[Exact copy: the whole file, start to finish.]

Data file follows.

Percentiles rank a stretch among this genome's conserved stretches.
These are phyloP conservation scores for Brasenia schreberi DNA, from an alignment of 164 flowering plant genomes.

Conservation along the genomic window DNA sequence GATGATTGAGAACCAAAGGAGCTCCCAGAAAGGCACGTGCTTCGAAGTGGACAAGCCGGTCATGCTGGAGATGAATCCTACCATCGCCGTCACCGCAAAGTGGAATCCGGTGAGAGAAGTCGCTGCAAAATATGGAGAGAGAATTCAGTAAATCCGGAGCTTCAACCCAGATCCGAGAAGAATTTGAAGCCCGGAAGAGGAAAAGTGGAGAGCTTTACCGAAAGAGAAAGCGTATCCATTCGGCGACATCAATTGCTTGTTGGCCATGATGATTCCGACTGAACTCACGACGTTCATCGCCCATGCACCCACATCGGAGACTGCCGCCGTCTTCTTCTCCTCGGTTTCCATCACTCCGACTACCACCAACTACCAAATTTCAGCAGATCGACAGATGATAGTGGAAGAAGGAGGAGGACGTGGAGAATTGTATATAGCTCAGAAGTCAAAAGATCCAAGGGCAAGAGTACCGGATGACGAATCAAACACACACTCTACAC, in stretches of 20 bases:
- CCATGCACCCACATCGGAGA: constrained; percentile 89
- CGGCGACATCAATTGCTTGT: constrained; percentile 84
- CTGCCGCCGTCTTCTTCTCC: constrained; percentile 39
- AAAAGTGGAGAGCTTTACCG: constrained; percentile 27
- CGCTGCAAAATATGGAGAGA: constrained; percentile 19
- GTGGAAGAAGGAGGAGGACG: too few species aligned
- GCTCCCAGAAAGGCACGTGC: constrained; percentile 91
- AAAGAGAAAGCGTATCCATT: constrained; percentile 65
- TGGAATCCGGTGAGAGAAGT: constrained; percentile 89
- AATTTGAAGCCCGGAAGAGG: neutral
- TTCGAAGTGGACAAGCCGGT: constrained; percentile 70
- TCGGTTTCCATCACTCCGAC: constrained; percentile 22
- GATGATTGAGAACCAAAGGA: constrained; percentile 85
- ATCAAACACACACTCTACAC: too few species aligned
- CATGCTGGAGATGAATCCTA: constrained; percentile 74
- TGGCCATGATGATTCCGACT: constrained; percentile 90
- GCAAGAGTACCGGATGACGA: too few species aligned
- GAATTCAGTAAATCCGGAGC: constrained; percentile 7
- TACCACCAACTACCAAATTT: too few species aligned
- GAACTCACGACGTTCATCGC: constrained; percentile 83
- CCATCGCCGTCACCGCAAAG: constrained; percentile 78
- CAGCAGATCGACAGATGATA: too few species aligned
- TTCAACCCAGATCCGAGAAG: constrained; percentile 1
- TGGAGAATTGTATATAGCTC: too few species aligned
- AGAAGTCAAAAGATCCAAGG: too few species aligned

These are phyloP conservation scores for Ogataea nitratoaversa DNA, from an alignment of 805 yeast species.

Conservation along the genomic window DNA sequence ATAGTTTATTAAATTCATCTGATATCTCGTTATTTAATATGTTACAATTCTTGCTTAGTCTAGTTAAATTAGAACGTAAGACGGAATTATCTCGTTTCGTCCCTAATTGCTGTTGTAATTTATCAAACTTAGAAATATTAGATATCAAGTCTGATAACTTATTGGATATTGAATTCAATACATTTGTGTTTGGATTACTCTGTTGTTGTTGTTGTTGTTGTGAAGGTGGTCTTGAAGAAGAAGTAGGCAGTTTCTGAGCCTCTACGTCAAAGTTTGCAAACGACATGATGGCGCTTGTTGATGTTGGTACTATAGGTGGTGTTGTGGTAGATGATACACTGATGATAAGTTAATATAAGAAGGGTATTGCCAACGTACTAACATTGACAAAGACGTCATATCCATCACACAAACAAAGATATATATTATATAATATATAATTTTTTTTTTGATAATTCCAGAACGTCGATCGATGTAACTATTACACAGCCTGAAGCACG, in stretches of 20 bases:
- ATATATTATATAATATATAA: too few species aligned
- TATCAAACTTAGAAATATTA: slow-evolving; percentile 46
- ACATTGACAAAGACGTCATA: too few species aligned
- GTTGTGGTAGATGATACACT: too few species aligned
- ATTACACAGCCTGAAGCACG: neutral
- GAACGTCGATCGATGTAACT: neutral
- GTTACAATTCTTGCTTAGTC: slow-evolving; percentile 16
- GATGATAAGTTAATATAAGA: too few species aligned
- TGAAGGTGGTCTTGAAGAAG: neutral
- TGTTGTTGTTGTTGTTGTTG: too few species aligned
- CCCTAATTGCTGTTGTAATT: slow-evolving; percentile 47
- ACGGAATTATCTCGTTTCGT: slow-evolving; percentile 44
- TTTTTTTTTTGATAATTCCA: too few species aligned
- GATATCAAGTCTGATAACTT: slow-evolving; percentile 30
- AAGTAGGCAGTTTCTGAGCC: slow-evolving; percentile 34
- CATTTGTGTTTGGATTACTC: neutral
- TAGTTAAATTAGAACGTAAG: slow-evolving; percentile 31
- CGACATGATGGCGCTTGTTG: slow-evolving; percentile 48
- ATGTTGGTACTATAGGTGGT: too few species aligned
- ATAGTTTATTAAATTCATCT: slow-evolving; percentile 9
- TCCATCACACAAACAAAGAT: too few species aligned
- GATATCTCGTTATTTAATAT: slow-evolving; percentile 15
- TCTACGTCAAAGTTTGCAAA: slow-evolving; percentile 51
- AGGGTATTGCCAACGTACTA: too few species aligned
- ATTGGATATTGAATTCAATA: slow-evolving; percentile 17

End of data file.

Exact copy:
Percentiles rank a stretch among this genome's conserved stretches.
These are phyloP conservation scores for Brasenia schreberi DNA, from an alignment of 164 flowering plant genomes.

Conservation along the genomic window DNA sequence GATGATTGAGAACCAAAGGAGCTCCCAGAAAGGCACGTGCTTCGAAGTGGACAAGCCGGTCATGCTGGAGATGAATCCTACCATCGCCGTCACCGCAAAGTGGAATCCGGTGAGAGAAGTCGCTGCAAAATATGGAGAGAGAATTCAGTAAATCCGGAGCTTCAACCCAGATCCGAGAAGAATTTGAAGCCCGGAAGAGGAAAAGTGGAGAGCTTTACCGAAAGAGAAAGCGTATCCATTCGGCGACATCAATTGCTTGTTGGCCATGATGATTCCGACTGAACTCACGACGTTCATCGCCCATGCACCCACATCGGAGACTGCCGCCGTCTTCTTCTCCTCGGTTTCCATCACTCCGACTACCACCAACTACCAAATTTCAGCAGATCGACAGATGATAGTGGAAGAAGGAGGAGGACGTGGAGAATTGTATATAGCTCAGAAGTCAAAAGATCCAAGGGCAAGAGTACCGGATGACGAATCAAACACACACTCTACAC, in stretches of 20 bases:
- CCATGCACCCACATCGGAGA: constrained; percentile 89
- CGGCGACATCAATTGCTTGT: constrained; percentile 84
- CTGCCGCCGTCTTCTTCTCC: constrained; percentile 39
- AAAAGTGGAGAGCTTTACCG: constrained; percentile 27
- CGCTGCAAAATATGGAGAGA: constrained; percentile 19
- GTGGAAGAAGGAGGAGGACG: too few species aligned
- GCTCCCAGAAAGGCACGTGC: constrained; percentile 91
- AAAGAGAAAGCGTATCCATT: constrained; percentile 65
- TGGAATCCGGTGAGAGAAGT: constrained; percentile 89
- AATTTGAAGCCCGGAAGAGG: neutral
- TTCGAAGTGGACAAGCCGGT: constrained; percentile 70
- TCGGTTTCCATCACTCCGAC: constrained; percentile 22
- GATGATTGAGAACCAAAGGA: constrained; percentile 85
- ATCAAACACACACTCTACAC: too few species aligned
- CATGCTGGAGATGAATCCTA: constrained; percentile 74
- TGGCCATGATGATTCCGACT: constrained; percentile 90
- GCAAGAGTACCGGATGACGA: too few species aligned
- GAATTCAGTAAATCCGGAGC: constrained; percentile 7
- TACCACCAACTACCAAATTT: too few species aligned
- GAACTCACGACGTTCATCGC: constrained; percentile 83
- CCATCGCCGTCACCGCAAAG: constrained; percentile 78
- CAGCAGATCGACAGATGATA: too few species aligned
- TTCAACCCAGATCCGAGAAG: constrained; percentile 1
- TGGAGAATTGTATATAGCTC: too few species aligned
- AGAAGTCAAAAGATCCAAGG: too few species aligned

These are phyloP conservation scores for Ogataea nitratoaversa DNA, from an alignment of 805 yeast species.

Conservation along the genomic window DNA sequence ATAGTTTATTAAATTCATCTGATATCTCGTTATTTAATATGTTACAATTCTTGCTTAGTCTAGTTAAATTAGAACGTAAGACGGAATTATCTCGTTTCGTCCCTAATTGCTGTTGTAATTTATCAAACTTAGAAATATTAGATATCAAGTCTGATAACTTATTGGATATTGAATTCAATACATTTGTGTTTGGATTACTCTGTTGTTGTTGTTGTTGTTGTGAAGGTGGTCTTGAAGAAGAAGTAGGCAGTTTCTGAGCCTCTACGTCAAAGTTTGCAAACGACATGATGGCGCTTGTTGATGTTGGTACTATAGGTGGTGTTGTGGTAGATGATACACTGATGATAAGTTAATATAAGAAGGGTATTGCCAACGTACTAACATTGACAAAGACGTCATATCCATCACACAAACAAAGATATATATTATATAATATATAATTTTTTTTTTGATAATTCCAGAACGTCGATCGATGTAACTATTACACAGCCTGAAGCACG, in stretches of 20 bases:
- ATATATTATATAATATATAA: too few species aligned
- TATCAAACTTAGAAATATTA: slow-evolving; percentile 46
- ACATTGACAAAGACGTCATA: too few species aligned
- GTTGTGGTAGATGATACACT: too few species aligned
- ATTACACAGCCTGAAGCACG: neutral
- GAACGTCGATCGATGTAACT: neutral
- GTTACAATTCTTGCTTAGTC: slow-evolving; percentile 16
- GATGATAAGTTAATATAAGA: too few species aligned
- TGAAGGTGGTCTTGAAGAAG: neutral
- TGTTGTTGTTGTTGTTGTTG: too few species aligned
- CCCTAATTGCTGTTGTAATT: slow-evolving; percentile 47
- ACGGAATTATCTCGTTTCGT: slow-evolving; percentile 44
- TTTTTTTTTTGATAATTCCA: too few species aligned
- GATATCAAGTCTGATAACTT: slow-evolving; percentile 30
- AAGTAGGCAGTTTCTGAGCC: slow-evolving; percentile 34
- CATTTGTGTTTGGATTACTC: neutral
- TAGTTAAATTAGAACGTAAG: slow-evolving; percentile 31
- CGACATGATGGCGCTTGTTG: slow-evolving; percentile 48
- ATGTTGGTACTATAGGTGGT: too few species aligned
- ATAGTTTATTAAATTCATCT: slow-evolving; percentile 9
- TCCATCACACAAACAAAGAT: too few species aligned
- GATATCTCGTTATTTAATAT: slow-evolving; percentile 15
- TCTACGTCAAAGTTTGCAAA: slow-evolving; percentile 51
- AGGGTATTGCCAACGTACTA: too few species aligned
- ATTGGATATTGAATTCAATA: slow-evolving; percentile 17